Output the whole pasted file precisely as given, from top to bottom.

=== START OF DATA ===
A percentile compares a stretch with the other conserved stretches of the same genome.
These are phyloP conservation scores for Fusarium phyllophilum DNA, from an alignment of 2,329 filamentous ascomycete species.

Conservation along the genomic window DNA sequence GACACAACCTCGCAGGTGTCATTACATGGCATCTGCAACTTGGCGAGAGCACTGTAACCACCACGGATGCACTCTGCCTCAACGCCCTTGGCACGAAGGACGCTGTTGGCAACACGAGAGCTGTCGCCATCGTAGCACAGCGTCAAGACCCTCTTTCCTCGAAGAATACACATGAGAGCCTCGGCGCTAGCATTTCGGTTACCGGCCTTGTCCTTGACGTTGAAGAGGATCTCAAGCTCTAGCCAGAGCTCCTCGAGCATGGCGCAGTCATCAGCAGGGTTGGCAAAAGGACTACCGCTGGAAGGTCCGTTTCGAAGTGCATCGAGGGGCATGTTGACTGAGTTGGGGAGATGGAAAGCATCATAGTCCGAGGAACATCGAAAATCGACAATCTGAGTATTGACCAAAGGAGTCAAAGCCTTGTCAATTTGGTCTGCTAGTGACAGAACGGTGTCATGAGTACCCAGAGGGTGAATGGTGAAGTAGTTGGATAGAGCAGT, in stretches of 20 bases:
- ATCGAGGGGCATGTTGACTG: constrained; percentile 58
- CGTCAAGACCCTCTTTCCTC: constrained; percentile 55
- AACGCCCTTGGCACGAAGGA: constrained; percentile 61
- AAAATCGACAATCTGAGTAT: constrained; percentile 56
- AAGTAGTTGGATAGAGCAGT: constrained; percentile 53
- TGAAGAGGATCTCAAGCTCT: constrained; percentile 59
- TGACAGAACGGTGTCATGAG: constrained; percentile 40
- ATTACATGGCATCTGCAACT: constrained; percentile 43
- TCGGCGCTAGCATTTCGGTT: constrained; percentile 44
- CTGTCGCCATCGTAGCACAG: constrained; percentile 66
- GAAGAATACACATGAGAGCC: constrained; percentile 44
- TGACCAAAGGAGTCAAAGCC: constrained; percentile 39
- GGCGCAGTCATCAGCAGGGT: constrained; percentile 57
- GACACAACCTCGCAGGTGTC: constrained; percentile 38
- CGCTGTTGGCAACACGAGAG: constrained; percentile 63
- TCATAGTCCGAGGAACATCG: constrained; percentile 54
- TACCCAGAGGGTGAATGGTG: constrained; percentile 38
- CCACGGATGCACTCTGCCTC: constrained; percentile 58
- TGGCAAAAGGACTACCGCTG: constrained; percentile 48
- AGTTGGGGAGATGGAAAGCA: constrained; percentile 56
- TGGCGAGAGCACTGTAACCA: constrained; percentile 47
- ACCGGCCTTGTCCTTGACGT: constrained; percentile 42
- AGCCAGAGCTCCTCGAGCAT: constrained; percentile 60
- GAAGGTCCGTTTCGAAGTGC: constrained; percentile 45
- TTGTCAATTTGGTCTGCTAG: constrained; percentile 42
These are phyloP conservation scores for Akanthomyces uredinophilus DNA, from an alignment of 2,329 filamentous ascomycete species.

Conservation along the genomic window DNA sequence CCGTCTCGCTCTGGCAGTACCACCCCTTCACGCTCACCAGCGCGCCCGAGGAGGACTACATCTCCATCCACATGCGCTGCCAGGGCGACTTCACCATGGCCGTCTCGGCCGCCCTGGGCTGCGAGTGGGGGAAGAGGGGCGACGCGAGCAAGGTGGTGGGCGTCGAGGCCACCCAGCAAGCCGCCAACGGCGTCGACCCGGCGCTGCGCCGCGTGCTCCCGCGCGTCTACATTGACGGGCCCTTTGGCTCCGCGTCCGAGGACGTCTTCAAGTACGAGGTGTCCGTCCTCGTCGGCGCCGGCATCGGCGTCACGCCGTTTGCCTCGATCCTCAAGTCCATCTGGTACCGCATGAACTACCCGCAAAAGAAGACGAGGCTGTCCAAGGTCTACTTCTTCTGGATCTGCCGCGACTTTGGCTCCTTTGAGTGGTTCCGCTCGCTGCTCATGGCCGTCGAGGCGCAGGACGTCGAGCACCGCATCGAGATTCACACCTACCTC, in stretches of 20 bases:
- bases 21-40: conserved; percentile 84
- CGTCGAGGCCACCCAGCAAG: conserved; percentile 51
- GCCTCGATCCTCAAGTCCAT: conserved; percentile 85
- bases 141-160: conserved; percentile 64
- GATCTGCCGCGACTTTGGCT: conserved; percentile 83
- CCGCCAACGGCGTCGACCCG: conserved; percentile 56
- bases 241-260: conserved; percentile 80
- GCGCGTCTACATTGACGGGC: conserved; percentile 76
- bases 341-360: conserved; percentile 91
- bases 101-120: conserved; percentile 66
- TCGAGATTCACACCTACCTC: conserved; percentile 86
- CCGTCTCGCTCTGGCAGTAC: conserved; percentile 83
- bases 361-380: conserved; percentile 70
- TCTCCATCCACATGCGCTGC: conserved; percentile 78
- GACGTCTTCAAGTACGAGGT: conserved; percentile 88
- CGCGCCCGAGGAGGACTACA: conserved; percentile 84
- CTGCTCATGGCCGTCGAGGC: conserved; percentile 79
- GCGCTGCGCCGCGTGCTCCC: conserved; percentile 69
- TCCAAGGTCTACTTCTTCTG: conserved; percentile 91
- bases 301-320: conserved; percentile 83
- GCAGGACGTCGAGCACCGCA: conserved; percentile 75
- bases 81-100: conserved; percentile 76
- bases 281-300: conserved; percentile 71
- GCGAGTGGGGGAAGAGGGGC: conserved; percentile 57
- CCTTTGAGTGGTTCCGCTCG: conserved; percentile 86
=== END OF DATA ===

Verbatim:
A percentile compares a stretch with the other conserved stretches of the same genome.
These are phyloP conservation scores for Fusarium phyllophilum DNA, from an alignment of 2,329 filamentous ascomycete species.

Conservation along the genomic window DNA sequence GACACAACCTCGCAGGTGTCATTACATGGCATCTGCAACTTGGCGAGAGCACTGTAACCACCACGGATGCACTCTGCCTCAACGCCCTTGGCACGAAGGACGCTGTTGGCAACACGAGAGCTGTCGCCATCGTAGCACAGCGTCAAGACCCTCTTTCCTCGAAGAATACACATGAGAGCCTCGGCGCTAGCATTTCGGTTACCGGCCTTGTCCTTGACGTTGAAGAGGATCTCAAGCTCTAGCCAGAGCTCCTCGAGCATGGCGCAGTCATCAGCAGGGTTGGCAAAAGGACTACCGCTGGAAGGTCCGTTTCGAAGTGCATCGAGGGGCATGTTGACTGAGTTGGGGAGATGGAAAGCATCATAGTCCGAGGAACATCGAAAATCGACAATCTGAGTATTGACCAAAGGAGTCAAAGCCTTGTCAATTTGGTCTGCTAGTGACAGAACGGTGTCATGAGTACCCAGAGGGTGAATGGTGAAGTAGTTGGATAGAGCAGT, in stretches of 20 bases:
- ATCGAGGGGCATGTTGACTG: constrained; percentile 58
- CGTCAAGACCCTCTTTCCTC: constrained; percentile 55
- AACGCCCTTGGCACGAAGGA: constrained; percentile 61
- AAAATCGACAATCTGAGTAT: constrained; percentile 56
- AAGTAGTTGGATAGAGCAGT: constrained; percentile 53
- TGAAGAGGATCTCAAGCTCT: constrained; percentile 59
- TGACAGAACGGTGTCATGAG: constrained; percentile 40
- ATTACATGGCATCTGCAACT: constrained; percentile 43
- TCGGCGCTAGCATTTCGGTT: constrained; percentile 44
- CTGTCGCCATCGTAGCACAG: constrained; percentile 66
- GAAGAATACACATGAGAGCC: constrained; percentile 44
- TGACCAAAGGAGTCAAAGCC: constrained; percentile 39
- GGCGCAGTCATCAGCAGGGT: constrained; percentile 57
- GACACAACCTCGCAGGTGTC: constrained; percentile 38
- CGCTGTTGGCAACACGAGAG: constrained; percentile 63
- TCATAGTCCGAGGAACATCG: constrained; percentile 54
- TACCCAGAGGGTGAATGGTG: constrained; percentile 38
- CCACGGATGCACTCTGCCTC: constrained; percentile 58
- TGGCAAAAGGACTACCGCTG: constrained; percentile 48
- AGTTGGGGAGATGGAAAGCA: constrained; percentile 56
- TGGCGAGAGCACTGTAACCA: constrained; percentile 47
- ACCGGCCTTGTCCTTGACGT: constrained; percentile 42
- AGCCAGAGCTCCTCGAGCAT: constrained; percentile 60
- GAAGGTCCGTTTCGAAGTGC: constrained; percentile 45
- TTGTCAATTTGGTCTGCTAG: constrained; percentile 42
These are phyloP conservation scores for Akanthomyces uredinophilus DNA, from an alignment of 2,329 filamentous ascomycete species.

Conservation along the genomic window DNA sequence CCGTCTCGCTCTGGCAGTACCACCCCTTCACGCTCACCAGCGCGCCCGAGGAGGACTACATCTCCATCCACATGCGCTGCCAGGGCGACTTCACCATGGCCGTCTCGGCCGCCCTGGGCTGCGAGTGGGGGAAGAGGGGCGACGCGAGCAAGGTGGTGGGCGTCGAGGCCACCCAGCAAGCCGCCAACGGCGTCGACCCGGCGCTGCGCCGCGTGCTCCCGCGCGTCTACATTGACGGGCCCTTTGGCTCCGCGTCCGAGGACGTCTTCAAGTACGAGGTGTCCGTCCTCGTCGGCGCCGGCATCGGCGTCACGCCGTTTGCCTCGATCCTCAAGTCCATCTGGTACCGCATGAACTACCCGCAAAAGAAGACGAGGCTGTCCAAGGTCTACTTCTTCTGGATCTGCCGCGACTTTGGCTCCTTTGAGTGGTTCCGCTCGCTGCTCATGGCCGTCGAGGCGCAGGACGTCGAGCACCGCATCGAGATTCACACCTACCTC, in stretches of 20 bases:
- bases 21-40: conserved; percentile 84
- CGTCGAGGCCACCCAGCAAG: conserved; percentile 51
- GCCTCGATCCTCAAGTCCAT: conserved; percentile 85
- bases 141-160: conserved; percentile 64
- GATCTGCCGCGACTTTGGCT: conserved; percentile 83
- CCGCCAACGGCGTCGACCCG: conserved; percentile 56
- bases 241-260: conserved; percentile 80
- GCGCGTCTACATTGACGGGC: conserved; percentile 76
- bases 341-360: conserved; percentile 91
- bases 101-120: conserved; percentile 66
- TCGAGATTCACACCTACCTC: conserved; percentile 86
- CCGTCTCGCTCTGGCAGTAC: conserved; percentile 83
- bases 361-380: conserved; percentile 70
- TCTCCATCCACATGCGCTGC: conserved; percentile 78
- GACGTCTTCAAGTACGAGGT: conserved; percentile 88
- CGCGCCCGAGGAGGACTACA: conserved; percentile 84
- CTGCTCATGGCCGTCGAGGC: conserved; percentile 79
- GCGCTGCGCCGCGTGCTCCC: conserved; percentile 69
- TCCAAGGTCTACTTCTTCTG: conserved; percentile 91
- bases 301-320: conserved; percentile 83
- GCAGGACGTCGAGCACCGCA: conserved; percentile 75
- bases 81-100: conserved; percentile 76
- bases 281-300: conserved; percentile 71
- GCGAGTGGGGGAAGAGGGGC: conserved; percentile 57
- CCTTTGAGTGGTTCCGCTCG: conserved; percentile 86